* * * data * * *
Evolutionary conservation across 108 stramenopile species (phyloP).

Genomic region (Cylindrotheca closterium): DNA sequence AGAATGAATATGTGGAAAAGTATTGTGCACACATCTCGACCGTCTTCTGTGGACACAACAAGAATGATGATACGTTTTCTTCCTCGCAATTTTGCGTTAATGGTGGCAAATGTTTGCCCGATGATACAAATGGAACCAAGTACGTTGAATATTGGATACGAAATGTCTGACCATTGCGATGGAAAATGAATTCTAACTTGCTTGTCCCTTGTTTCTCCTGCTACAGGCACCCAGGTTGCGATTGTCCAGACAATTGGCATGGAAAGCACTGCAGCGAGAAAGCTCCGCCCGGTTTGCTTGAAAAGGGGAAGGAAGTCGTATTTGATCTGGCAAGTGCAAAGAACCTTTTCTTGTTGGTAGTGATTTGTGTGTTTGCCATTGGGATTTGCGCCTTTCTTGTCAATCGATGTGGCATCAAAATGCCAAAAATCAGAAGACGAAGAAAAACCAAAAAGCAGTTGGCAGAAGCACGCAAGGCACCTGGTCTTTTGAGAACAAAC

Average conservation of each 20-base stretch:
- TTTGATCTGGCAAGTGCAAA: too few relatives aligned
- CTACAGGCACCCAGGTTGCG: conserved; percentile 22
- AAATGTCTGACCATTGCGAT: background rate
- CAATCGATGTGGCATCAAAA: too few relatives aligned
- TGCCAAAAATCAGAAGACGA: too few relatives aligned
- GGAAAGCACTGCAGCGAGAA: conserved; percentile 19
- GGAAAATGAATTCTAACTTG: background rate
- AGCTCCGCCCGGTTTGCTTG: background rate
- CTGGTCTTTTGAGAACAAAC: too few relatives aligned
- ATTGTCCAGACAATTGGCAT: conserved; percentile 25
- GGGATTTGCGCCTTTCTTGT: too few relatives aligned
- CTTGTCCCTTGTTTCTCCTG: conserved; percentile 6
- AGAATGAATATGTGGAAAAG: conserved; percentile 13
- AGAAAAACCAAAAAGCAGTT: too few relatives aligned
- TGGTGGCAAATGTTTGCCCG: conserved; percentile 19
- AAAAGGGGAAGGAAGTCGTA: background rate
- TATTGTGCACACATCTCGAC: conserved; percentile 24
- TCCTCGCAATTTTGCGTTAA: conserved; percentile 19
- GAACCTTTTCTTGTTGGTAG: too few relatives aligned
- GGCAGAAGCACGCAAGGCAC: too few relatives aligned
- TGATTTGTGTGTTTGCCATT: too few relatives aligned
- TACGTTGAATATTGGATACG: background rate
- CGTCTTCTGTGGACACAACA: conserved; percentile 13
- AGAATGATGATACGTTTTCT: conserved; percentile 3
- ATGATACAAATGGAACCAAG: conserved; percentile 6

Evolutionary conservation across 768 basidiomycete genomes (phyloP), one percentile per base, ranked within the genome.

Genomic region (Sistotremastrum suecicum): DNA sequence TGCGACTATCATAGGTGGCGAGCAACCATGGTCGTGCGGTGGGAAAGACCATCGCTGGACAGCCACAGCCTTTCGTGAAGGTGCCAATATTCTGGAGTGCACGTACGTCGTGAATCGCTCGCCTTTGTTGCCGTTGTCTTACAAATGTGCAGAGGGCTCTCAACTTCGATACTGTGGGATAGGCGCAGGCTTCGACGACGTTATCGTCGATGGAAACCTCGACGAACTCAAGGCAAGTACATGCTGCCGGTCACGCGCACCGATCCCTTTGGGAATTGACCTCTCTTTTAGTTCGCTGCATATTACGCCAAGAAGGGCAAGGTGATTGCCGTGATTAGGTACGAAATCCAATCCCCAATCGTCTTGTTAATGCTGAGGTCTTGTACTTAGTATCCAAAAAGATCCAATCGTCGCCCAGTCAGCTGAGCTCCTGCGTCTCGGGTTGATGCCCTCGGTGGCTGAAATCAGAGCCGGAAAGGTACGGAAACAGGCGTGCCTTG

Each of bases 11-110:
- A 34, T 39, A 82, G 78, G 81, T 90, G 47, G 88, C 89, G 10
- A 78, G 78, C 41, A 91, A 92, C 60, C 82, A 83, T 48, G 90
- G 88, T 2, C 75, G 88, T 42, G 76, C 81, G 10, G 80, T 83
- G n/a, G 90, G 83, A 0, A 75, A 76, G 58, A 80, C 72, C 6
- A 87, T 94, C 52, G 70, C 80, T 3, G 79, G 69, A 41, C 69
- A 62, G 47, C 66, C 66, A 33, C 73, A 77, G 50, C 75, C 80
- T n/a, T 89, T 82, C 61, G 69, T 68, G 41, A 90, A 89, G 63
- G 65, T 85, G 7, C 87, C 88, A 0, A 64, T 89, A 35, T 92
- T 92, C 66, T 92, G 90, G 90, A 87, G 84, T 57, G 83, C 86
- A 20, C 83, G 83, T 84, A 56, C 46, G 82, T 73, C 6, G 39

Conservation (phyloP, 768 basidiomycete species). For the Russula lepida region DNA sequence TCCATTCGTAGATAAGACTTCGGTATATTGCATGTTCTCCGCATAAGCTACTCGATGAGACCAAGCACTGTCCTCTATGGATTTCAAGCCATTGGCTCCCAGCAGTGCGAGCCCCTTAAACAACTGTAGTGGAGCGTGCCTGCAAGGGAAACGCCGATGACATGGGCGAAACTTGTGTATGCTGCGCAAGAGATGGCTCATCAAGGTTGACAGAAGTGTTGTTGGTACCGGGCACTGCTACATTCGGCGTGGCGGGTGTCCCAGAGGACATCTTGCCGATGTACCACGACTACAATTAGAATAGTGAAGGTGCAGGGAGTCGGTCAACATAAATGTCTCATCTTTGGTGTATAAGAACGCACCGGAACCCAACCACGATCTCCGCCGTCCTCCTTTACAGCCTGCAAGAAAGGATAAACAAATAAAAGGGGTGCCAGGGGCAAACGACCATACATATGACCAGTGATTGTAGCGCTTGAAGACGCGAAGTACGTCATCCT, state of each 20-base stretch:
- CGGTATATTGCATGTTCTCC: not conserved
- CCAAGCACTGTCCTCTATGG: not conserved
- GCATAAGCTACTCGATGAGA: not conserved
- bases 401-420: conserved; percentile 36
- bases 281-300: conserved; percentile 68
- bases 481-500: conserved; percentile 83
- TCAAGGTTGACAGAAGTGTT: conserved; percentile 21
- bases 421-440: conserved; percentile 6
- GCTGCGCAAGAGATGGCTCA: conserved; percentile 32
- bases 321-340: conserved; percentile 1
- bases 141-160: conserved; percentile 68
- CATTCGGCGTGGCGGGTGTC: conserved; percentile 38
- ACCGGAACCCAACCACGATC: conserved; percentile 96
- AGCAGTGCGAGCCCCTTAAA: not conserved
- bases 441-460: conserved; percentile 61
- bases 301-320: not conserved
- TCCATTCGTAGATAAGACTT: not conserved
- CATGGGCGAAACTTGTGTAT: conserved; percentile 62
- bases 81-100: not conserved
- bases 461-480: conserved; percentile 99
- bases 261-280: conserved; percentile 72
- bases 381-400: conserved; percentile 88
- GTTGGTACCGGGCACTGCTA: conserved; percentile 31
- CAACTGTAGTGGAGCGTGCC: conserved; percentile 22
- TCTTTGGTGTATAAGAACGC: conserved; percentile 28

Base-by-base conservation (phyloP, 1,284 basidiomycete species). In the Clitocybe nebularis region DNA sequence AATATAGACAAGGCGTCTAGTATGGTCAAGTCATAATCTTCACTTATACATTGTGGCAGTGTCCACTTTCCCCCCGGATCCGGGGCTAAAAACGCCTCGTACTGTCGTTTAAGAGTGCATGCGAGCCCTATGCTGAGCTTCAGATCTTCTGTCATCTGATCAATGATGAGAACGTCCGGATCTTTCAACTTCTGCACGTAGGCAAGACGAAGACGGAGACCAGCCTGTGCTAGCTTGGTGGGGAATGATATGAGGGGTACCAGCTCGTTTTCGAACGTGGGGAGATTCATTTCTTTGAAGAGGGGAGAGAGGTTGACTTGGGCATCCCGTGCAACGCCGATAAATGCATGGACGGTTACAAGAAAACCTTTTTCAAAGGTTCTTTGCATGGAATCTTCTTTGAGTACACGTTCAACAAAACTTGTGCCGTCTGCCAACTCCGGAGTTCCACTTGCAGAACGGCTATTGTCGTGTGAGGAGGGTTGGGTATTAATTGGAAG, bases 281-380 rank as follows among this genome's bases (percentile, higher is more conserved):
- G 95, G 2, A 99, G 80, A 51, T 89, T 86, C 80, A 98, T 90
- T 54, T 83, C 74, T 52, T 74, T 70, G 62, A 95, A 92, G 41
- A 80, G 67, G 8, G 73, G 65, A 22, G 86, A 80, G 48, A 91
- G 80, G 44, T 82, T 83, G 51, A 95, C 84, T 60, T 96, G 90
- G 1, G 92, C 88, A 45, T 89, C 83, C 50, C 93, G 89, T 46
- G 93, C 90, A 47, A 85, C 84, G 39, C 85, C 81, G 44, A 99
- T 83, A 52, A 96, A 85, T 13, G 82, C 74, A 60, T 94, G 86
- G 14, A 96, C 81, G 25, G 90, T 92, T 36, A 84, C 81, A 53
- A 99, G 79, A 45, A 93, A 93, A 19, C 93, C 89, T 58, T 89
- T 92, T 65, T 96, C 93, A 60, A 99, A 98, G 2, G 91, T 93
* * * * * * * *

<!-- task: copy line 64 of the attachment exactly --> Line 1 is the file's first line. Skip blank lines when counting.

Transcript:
- bases 381-400: conserved; percentile 88